Elsewhere the Coronavirus Statutory Sick Pay Rebate Scheme launched on Tuesday 26th May. This is an online service aimed at SME businesses to recover statutory sick payments (SSP) they have made to their employees. Another initiative launched by the Government to compliment and add to their existing suite of funding schemes, this will allow SME businesses employing fewer than 250 staff to recover the costs of paying coronavirus related SSP. If eligible, businesses will receive repayments at the relevant rate of SSP that they have paid to current or former employees for eligible periods of sickness starting on or after 13th March 2020.

To qualify for funding, employers must have a PAYE payroll scheme that was created and started before 28 February 2020 and they had fewer than 250 employees before the same date.

The repayment will cover up to 2 weeks of SSP and is payable if an employee is unable to work because they:

have coronavirus; or
are self-isolating and unable to work from home; or
are shielding because they’ve been advised that they’re at high risk of severe illness from coronavirus

*Source: Gov.uk website

We’ve yet to speak to any of our clients who have made an application for the Coronavirus Statutory Sick Pay Rebate Scheme but we will of course be speaking to our network of accountants and finance professionals will keep you updated on the feedback.

We also this week heard from one business owner who is currently producing 50% of their previous turnover with just 25% of their workforce. It was an interesting point to discuss further and look at the ways in which businesses will be remodelled and diversified once the lockdown measures are lifted and some form of normality resumes. We’d heard in previous weeks from business owners who are now planning to run down the leases on their existing properties and lean into a fully remote working solution having seen how easily this could be done during the lockdown. With the realisation that downsized and scaled down operations can lead to leaner and more cost effective businesses, perhaps there will be more of an onus on outsourcing and a collaborative approach to trading. In a similar vein, we’ve also had conversations with clients looking to source finance in order to purchase kit or machinery having recognised an opportunity to ‘pivot’ and diversify their offering. Of course finding positives from difficult situations can sometimes be challenging, but if this pandemic has taught us anything perhaps it’s the importance of having liquidity whilst also being agile enough to capitalise on the opportunities as they arise or simply navigate our way through trying periods.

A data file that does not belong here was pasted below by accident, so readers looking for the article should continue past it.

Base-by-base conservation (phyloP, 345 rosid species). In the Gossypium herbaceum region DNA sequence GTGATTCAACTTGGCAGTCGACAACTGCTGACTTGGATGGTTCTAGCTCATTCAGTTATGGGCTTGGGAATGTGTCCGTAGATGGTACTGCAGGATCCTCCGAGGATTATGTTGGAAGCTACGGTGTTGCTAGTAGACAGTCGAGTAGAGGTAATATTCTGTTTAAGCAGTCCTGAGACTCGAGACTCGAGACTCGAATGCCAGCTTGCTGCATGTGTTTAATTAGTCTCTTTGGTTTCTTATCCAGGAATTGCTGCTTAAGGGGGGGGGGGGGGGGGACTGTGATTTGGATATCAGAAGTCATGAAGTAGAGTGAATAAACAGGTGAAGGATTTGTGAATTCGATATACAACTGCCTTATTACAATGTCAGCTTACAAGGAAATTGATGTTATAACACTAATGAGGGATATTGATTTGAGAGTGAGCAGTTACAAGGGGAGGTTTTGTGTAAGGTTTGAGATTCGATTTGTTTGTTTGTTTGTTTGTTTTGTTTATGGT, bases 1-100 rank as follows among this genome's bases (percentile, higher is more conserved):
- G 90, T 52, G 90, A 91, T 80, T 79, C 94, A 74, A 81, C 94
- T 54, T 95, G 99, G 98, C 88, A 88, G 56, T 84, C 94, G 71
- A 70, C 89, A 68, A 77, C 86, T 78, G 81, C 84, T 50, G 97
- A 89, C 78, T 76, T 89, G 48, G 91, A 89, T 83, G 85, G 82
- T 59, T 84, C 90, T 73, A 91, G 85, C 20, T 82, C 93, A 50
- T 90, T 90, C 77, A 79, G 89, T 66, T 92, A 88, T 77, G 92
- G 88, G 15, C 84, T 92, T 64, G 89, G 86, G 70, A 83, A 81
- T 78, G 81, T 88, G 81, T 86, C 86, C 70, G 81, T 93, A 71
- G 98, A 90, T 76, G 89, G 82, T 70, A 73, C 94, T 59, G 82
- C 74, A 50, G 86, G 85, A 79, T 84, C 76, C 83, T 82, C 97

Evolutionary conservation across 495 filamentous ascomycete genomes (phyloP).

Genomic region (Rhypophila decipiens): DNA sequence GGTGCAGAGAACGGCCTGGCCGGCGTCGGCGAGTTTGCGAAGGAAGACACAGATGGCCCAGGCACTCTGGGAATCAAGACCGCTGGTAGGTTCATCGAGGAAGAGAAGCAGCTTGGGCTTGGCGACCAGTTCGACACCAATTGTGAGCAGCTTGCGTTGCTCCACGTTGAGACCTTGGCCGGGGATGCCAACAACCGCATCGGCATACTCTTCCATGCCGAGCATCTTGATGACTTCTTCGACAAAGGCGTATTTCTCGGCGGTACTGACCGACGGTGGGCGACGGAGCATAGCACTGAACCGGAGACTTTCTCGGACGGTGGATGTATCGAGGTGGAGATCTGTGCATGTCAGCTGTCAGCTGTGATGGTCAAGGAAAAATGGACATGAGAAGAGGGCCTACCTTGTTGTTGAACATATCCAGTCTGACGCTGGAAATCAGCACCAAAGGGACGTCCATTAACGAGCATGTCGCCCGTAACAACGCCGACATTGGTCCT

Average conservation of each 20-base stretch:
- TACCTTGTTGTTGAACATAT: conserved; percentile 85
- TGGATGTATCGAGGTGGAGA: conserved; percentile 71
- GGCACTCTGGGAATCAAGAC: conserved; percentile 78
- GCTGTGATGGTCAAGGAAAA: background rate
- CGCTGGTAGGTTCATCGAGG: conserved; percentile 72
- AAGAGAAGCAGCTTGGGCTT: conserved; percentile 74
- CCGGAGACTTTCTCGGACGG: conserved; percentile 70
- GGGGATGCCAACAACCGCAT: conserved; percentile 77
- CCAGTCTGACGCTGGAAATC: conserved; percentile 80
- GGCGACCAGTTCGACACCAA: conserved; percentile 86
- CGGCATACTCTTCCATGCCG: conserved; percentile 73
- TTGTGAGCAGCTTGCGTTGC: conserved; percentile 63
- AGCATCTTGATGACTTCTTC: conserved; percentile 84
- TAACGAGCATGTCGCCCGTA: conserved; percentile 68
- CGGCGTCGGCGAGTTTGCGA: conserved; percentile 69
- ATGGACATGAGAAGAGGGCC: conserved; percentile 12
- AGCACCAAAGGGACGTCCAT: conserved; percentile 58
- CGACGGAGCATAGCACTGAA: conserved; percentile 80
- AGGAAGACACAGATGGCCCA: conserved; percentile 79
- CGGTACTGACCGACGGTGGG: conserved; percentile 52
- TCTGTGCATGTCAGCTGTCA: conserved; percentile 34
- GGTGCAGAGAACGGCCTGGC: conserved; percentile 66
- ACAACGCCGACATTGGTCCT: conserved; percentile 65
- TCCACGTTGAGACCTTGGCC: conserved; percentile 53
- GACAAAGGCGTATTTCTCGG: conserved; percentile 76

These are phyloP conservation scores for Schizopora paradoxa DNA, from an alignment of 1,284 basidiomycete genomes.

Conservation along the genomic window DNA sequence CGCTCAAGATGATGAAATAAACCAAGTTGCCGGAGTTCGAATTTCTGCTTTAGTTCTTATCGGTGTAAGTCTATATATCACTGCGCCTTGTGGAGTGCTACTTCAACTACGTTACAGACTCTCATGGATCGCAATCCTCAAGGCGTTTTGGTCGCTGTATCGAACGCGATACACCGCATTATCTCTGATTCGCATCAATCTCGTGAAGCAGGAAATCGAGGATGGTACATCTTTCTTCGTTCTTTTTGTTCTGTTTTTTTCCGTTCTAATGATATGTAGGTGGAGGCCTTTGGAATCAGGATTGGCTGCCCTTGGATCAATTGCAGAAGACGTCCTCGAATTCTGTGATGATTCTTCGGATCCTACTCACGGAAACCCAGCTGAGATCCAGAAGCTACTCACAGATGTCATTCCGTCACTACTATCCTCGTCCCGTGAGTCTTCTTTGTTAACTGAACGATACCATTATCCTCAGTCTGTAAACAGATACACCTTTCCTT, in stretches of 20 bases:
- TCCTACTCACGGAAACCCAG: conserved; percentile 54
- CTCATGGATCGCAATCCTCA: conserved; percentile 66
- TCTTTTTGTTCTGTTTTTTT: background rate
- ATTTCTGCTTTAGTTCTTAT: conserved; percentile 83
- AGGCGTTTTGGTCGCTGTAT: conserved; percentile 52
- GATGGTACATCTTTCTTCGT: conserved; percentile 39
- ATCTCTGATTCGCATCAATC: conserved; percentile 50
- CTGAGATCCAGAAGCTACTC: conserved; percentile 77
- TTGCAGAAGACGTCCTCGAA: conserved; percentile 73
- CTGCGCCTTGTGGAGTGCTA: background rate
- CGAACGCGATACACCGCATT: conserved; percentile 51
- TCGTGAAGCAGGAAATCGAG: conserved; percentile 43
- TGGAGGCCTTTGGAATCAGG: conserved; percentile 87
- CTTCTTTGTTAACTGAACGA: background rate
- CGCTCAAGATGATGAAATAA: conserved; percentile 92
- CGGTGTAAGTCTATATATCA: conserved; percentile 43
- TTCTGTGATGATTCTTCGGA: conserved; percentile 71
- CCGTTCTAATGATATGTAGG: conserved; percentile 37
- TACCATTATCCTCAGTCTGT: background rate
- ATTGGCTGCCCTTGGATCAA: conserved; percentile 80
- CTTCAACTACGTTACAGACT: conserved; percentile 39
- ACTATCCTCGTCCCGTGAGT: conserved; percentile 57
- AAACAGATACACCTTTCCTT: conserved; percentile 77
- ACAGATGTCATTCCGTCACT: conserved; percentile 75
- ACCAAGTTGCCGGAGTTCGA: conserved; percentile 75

This weeks advice tips include:

    • Be agile – The coming months may see the need to implement new software or platforms to support a new way of working. This will be a worth while investment if it boosts your business and leads to additional value during this time. Ensure your online reach is effective as possible, in a new and ‘socially-distanced’ world online visibility and connectivity has never been more important.
    • Keep talking with your accountant or financial advisor – Government announcements, schemes and initiatives are being updated regularly with new directives around funding, SSP and working measures so it’s really important you are up to date with them, understand their intricacies and how they might benefit your business.
    • Look after your team – As more and more of us return to offices and workplaces up and down the country, remember it’s probably been a difficult time for some. There may be concerns, fears or reservations about your new way of working that will need addressing and in some cases, new systems or platforms for teams to get used to. The desire may be to get back to trading as quickly as possible but ultimately your team will be key to doing that successfully.
    • As always, its the same message from us each week; ensure you have a detailed picture of your business and how it has been affected by COVID-19 in place to ensure any funding application is processed quickly: Lending Criteria Tips

Good luck and stay safe, and do let us know if you would like help with any of the above.

email us: info@thebusinessboard.co.uk
call us: 0118 338 1818

Published On: May 29th, 2020 / Categories: Business /